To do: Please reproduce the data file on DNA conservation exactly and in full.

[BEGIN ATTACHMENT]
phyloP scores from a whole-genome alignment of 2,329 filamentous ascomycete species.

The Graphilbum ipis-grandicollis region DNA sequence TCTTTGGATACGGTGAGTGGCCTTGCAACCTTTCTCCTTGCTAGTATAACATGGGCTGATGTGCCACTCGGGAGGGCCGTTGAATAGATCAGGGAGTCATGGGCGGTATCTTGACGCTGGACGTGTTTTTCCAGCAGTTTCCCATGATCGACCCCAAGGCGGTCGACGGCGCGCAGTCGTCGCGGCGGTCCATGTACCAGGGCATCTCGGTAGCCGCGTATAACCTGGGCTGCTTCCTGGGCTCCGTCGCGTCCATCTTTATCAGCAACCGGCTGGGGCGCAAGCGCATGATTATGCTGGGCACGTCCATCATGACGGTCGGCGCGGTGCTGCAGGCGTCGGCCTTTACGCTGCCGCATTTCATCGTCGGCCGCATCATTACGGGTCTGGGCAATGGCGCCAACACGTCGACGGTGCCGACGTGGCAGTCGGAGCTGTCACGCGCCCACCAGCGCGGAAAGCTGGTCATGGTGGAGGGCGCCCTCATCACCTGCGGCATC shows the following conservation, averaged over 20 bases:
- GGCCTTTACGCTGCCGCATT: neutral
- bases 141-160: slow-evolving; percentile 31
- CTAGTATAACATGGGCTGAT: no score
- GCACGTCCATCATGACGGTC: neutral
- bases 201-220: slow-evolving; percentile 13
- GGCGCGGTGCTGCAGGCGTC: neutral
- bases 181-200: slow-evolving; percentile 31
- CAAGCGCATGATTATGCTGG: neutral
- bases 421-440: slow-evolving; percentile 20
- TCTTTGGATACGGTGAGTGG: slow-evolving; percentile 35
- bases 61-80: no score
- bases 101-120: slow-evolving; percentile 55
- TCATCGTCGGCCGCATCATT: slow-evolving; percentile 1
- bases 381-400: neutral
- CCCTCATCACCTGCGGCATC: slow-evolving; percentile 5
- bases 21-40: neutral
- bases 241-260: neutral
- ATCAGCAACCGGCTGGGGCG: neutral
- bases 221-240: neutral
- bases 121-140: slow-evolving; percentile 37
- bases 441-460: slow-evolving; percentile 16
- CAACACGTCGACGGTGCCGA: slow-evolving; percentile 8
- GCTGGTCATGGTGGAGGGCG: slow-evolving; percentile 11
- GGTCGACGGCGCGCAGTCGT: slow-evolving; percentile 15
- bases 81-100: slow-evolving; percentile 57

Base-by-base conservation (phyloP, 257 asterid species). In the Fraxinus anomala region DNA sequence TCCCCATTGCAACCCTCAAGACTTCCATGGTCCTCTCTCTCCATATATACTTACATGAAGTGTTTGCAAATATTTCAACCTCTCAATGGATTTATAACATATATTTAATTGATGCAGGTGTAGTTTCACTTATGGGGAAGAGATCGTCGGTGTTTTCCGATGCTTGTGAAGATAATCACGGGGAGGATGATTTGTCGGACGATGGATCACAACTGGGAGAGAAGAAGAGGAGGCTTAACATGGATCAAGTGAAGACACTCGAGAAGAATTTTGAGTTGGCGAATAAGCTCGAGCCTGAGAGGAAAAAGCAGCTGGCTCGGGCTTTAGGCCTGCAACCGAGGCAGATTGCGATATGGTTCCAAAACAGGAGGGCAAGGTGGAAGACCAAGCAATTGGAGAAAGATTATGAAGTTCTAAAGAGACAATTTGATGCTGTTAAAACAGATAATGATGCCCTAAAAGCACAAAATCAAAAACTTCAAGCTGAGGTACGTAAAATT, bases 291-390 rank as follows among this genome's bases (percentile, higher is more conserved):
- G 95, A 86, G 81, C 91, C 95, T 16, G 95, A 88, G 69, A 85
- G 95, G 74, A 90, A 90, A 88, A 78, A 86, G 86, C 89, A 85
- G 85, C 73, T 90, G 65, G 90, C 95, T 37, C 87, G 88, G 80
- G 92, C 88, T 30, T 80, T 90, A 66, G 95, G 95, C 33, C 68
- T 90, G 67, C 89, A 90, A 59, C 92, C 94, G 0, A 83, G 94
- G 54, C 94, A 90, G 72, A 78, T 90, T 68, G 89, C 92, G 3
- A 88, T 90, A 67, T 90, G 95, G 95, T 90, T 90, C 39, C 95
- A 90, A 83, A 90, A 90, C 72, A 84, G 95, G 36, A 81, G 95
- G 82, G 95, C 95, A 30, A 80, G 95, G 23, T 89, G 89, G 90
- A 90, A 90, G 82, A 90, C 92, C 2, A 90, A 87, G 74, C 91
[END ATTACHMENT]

phyloP scores from a whole-genome alignment of 2,329 filamentous ascomycete species.

The Graphilbum ipis-grandicollis region DNA sequence TCTTTGGATACGGTGAGTGGCCTTGCAACCTTTCTCCTTGCTAGTATAACATGGGCTGATGTGCCACTCGGGAGGGCCGTTGAATAGATCAGGGAGTCATGGGCGGTATCTTGACGCTGGACGTGTTTTTCCAGCAGTTTCCCATGATCGACCCCAAGGCGGTCGACGGCGCGCAGTCGTCGCGGCGGTCCATGTACCAGGGCATCTCGGTAGCCGCGTATAACCTGGGCTGCTTCCTGGGCTCCGTCGCGTCCATCTTTATCAGCAACCGGCTGGGGCGCAAGCGCATGATTATGCTGGGCACGTCCATCATGACGGTCGGCGCGGTGCTGCAGGCGTCGGCCTTTACGCTGCCGCATTTCATCGTCGGCCGCATCATTACGGGTCTGGGCAATGGCGCCAACACGTCGACGGTGCCGACGTGGCAGTCGGAGCTGTCACGCGCCCACCAGCGCGGAAAGCTGGTCATGGTGGAGGGCGCCCTCATCACCTGCGGCATC shows the following conservation, averaged over 20 bases:
- GGCCTTTACGCTGCCGCATT: neutral
- bases 141-160: slow-evolving; percentile 31
- CTAGTATAACATGGGCTGAT: no score
- GCACGTCCATCATGACGGTC: neutral
- bases 201-220: slow-evolving; percentile 13
- GGCGCGGTGCTGCAGGCGTC: neutral
- bases 181-200: slow-evolving; percentile 31
- CAAGCGCATGATTATGCTGG: neutral
- bases 421-440: slow-evolving; percentile 20
- TCTTTGGATACGGTGAGTGG: slow-evolving; percentile 35
- bases 61-80: no score
- bases 101-120: slow-evolving; percentile 55
- TCATCGTCGGCCGCATCATT: slow-evolving; percentile 1
- bases 381-400: neutral
- CCCTCATCACCTGCGGCATC: slow-evolving; percentile 5
- bases 21-40: neutral
- bases 241-260: neutral
- ATCAGCAACCGGCTGGGGCG: neutral
- bases 221-240: neutral
- bases 121-140: slow-evolving; percentile 37
- bases 441-460: slow-evolving; percentile 16
- CAACACGTCGACGGTGCCGA: slow-evolving; percentile 8
- GCTGGTCATGGTGGAGGGCG: slow-evolving; percentile 11
- GGTCGACGGCGCGCAGTCGT: slow-evolving; percentile 15
- bases 81-100: slow-evolving; percentile 57

Base-by-base conservation (phyloP, 257 asterid species). In the Fraxinus anomala region DNA sequence TCCCCATTGCAACCCTCAAGACTTCCATGGTCCTCTCTCTCCATATATACTTACATGAAGTGTTTGCAAATATTTCAACCTCTCAATGGATTTATAACATATATTTAATTGATGCAGGTGTAGTTTCACTTATGGGGAAGAGATCGTCGGTGTTTTCCGATGCTTGTGAAGATAATCACGGGGAGGATGATTTGTCGGACGATGGATCACAACTGGGAGAGAAGAAGAGGAGGCTTAACATGGATCAAGTGAAGACACTCGAGAAGAATTTTGAGTTGGCGAATAAGCTCGAGCCTGAGAGGAAAAAGCAGCTGGCTCGGGCTTTAGGCCTGCAACCGAGGCAGATTGCGATATGGTTCCAAAACAGGAGGGCAAGGTGGAAGACCAAGCAATTGGAGAAAGATTATGAAGTTCTAAAGAGACAATTTGATGCTGTTAAAACAGATAATGATGCCCTAAAAGCACAAAATCAAAAACTTCAAGCTGAGGTACGTAAAATT, bases 291-390 rank as follows among this genome's bases (percentile, higher is more conserved):
- G 95, A 86, G 81, C 91, C 95, T 16, G 95, A 88, G 69, A 85
- G 95, G 74, A 90, A 90, A 88, A 78, A 86, G 86, C 89, A 85
- G 85, C 73, T 90, G 65, G 90, C 95, T 37, C 87, G 88, G 80
- G 92, C 88, T 30, T 80, T 90, A 66, G 95, G 95, C 33, C 68
- T 90, G 67, C 89, A 90, A 59, C 92, C 94, G 0, A 83, G 94
- G 54, C 94, A 90, G 72, A 78, T 90, T 68, G 89, C 92, G 3
- A 88, T 90, A 67, T 90, G 95, G 95, T 90, T 90, C 39, C 95
- A 90, A 83, A 90, A 90, C 72, A 84, G 95, G 36, A 81, G 95
- G 82, G 95, C 95, A 30, A 80, G 95, G 23, T 89, G 89, G 90
- A 90, A 90, G 82, A 90, C 92, C 2, A 90, A 87, G 74, C 91